May be you have heard it already that forming the Indonesian plural is very simple. You simply reduplicate the noun. So anak is child and anak-anak are children.
Unfortunately, this is not correct. In the Indonesian language, every noun can be either singular or plural. So mobil saya can mean both ‘my car’ as well as ‘my cars’, and saya beli pisang can mean both ‘I bought a banana’ as well as ‘I bought bananas’. Only if it is not clear from the context, you may reduplicate mobil saya to mobil-mobil saya, but as everybody understands that you bought more than one banana, there is no need to reduplicate pisang.
Reduplication also does not occur if a whole class of things is referred to such as rusa bertanduk ‘deers have antlers’. Nouns are also not reduplicated if the plurality is expressed by a number or an indefinite number (many, several etc).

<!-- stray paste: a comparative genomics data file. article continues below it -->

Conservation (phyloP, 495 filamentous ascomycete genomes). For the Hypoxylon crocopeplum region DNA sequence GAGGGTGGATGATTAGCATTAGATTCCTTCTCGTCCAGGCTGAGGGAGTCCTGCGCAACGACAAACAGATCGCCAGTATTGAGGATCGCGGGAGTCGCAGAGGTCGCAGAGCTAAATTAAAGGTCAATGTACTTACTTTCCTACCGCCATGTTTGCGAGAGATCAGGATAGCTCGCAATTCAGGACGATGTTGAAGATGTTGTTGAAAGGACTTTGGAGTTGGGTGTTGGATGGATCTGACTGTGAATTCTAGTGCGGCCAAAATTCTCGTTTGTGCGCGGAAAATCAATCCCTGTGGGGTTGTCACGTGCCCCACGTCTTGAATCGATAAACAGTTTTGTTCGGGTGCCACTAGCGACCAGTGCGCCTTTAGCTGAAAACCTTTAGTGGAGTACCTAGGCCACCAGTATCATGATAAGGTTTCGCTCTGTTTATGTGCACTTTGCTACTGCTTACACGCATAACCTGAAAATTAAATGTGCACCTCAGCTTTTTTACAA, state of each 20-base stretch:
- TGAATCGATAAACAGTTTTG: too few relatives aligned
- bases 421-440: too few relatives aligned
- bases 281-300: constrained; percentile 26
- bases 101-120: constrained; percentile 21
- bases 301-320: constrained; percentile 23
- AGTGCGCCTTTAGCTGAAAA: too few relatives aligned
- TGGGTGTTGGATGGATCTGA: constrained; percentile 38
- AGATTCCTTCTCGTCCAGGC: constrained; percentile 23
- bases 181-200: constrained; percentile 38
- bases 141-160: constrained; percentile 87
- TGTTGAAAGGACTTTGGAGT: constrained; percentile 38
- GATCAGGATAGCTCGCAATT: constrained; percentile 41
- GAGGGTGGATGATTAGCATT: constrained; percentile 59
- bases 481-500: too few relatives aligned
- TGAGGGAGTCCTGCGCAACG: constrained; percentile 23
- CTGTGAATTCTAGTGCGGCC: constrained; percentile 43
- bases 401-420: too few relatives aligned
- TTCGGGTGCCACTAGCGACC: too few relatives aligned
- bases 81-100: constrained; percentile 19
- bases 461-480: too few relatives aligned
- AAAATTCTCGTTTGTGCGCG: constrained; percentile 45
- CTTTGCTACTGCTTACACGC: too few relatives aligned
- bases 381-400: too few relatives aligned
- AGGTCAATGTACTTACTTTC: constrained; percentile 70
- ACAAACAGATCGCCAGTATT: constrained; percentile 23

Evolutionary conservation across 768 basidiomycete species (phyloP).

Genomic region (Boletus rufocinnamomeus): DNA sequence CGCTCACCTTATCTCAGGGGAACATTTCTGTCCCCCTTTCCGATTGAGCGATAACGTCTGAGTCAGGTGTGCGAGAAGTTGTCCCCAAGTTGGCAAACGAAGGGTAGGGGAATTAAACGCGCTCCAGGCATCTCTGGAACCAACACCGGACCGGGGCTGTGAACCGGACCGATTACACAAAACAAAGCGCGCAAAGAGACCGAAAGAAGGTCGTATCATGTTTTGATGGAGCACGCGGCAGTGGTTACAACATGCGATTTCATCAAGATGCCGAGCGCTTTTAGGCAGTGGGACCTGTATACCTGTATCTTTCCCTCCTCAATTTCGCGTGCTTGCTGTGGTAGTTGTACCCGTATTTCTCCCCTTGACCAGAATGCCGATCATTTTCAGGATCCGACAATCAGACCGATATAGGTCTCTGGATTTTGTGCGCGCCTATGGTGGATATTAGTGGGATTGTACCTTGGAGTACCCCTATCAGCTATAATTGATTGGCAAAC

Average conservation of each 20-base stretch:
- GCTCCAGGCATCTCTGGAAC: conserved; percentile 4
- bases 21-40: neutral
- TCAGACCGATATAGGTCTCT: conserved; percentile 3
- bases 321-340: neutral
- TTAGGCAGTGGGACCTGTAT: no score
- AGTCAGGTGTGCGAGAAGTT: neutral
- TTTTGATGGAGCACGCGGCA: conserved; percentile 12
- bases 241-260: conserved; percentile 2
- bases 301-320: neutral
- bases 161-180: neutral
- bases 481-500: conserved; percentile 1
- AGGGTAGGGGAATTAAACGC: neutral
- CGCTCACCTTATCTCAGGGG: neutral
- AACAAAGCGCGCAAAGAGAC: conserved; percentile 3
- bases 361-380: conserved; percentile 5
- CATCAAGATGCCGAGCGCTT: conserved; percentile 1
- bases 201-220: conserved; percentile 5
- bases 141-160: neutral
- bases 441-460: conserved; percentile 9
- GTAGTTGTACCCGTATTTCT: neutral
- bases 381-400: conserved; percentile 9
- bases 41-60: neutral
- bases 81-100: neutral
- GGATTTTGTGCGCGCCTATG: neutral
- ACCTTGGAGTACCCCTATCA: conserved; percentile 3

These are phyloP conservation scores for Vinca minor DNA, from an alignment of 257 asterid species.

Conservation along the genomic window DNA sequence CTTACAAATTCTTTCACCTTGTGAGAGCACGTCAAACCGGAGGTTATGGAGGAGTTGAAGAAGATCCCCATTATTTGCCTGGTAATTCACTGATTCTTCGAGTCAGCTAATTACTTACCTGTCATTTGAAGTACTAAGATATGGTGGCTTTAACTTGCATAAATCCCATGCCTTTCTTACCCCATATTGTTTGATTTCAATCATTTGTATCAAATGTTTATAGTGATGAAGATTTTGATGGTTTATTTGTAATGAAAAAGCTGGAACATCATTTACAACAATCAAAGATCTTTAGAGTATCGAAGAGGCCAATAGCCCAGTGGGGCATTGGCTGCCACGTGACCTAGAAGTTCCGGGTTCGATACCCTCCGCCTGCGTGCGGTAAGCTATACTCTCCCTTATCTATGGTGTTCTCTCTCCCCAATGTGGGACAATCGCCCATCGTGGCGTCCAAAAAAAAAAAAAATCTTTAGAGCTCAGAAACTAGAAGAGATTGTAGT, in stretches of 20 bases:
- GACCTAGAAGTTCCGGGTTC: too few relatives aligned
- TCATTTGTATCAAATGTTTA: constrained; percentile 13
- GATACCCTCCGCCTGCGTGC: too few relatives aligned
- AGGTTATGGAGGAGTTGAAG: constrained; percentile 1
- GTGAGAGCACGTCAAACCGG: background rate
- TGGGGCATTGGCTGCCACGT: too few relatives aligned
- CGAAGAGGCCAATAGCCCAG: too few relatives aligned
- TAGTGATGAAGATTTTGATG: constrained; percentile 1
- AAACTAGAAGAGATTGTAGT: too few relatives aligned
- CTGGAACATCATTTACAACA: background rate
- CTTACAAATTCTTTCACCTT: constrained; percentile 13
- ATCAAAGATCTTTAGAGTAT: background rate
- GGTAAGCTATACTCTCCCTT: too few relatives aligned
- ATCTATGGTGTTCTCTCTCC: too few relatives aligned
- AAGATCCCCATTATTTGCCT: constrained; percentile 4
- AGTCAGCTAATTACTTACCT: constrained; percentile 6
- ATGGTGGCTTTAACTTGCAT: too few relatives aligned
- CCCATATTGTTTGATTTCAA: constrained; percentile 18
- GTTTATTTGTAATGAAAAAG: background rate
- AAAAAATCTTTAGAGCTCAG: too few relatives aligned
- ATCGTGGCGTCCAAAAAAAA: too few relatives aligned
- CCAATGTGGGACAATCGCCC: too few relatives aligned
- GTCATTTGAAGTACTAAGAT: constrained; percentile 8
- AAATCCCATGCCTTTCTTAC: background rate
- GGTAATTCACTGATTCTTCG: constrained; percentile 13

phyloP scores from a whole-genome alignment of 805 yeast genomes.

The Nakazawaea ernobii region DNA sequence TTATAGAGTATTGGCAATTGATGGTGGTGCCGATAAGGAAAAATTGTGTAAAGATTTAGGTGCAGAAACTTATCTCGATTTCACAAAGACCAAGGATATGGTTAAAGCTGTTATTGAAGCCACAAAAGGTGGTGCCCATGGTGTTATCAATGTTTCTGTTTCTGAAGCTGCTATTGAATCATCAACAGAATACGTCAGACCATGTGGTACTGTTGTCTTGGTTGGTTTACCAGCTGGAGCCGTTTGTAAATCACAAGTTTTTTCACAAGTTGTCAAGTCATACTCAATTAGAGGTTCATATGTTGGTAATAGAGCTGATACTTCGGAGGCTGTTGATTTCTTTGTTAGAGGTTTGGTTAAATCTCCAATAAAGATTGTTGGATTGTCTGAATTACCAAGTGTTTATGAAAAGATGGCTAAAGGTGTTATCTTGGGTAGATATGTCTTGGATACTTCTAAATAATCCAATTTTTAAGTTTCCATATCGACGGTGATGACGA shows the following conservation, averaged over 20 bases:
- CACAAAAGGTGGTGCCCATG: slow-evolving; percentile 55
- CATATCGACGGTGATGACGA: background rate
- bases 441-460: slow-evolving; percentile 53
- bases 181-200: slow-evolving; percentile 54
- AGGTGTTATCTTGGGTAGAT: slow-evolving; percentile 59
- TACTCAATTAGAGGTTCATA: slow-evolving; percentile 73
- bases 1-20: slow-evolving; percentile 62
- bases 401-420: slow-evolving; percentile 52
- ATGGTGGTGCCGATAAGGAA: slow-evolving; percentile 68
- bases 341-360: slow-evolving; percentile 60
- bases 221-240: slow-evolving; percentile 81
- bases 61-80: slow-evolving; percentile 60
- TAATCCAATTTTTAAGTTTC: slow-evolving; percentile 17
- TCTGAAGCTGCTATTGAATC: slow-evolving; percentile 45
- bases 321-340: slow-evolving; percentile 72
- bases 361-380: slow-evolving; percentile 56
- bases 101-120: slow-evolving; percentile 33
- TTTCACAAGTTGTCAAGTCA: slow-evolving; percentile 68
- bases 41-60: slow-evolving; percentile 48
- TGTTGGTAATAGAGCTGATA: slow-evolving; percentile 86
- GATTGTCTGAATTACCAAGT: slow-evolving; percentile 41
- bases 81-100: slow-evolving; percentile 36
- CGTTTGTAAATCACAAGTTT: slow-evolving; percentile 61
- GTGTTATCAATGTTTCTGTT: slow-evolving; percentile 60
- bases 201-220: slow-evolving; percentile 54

Plus, there are lots of words that take a different meaning when reduplicated:
- mata ‘eye’ mata-mata ‘spy(s)’
- gula ‘sugar’ gula-gula ‘sweets’
- laki ‘husband’ laki-laki ‘man, male’
- langit ‘sky’ langit-langit ‘ceiling’
Other words only exist in their reduplicated form:
- baling-baling ‘propeller’
- paru-paru ‘lungs’
- lumba-lumba ‘dolphin’
- laba-laba ‘spider’
- kanak-kanak ‘small child, toddler’
Reduplication can be found not just in nouns but also in verbs, adjectives and other parts of speech.
So reduplication in Indonesian is not a simple matter, but actually quite complex.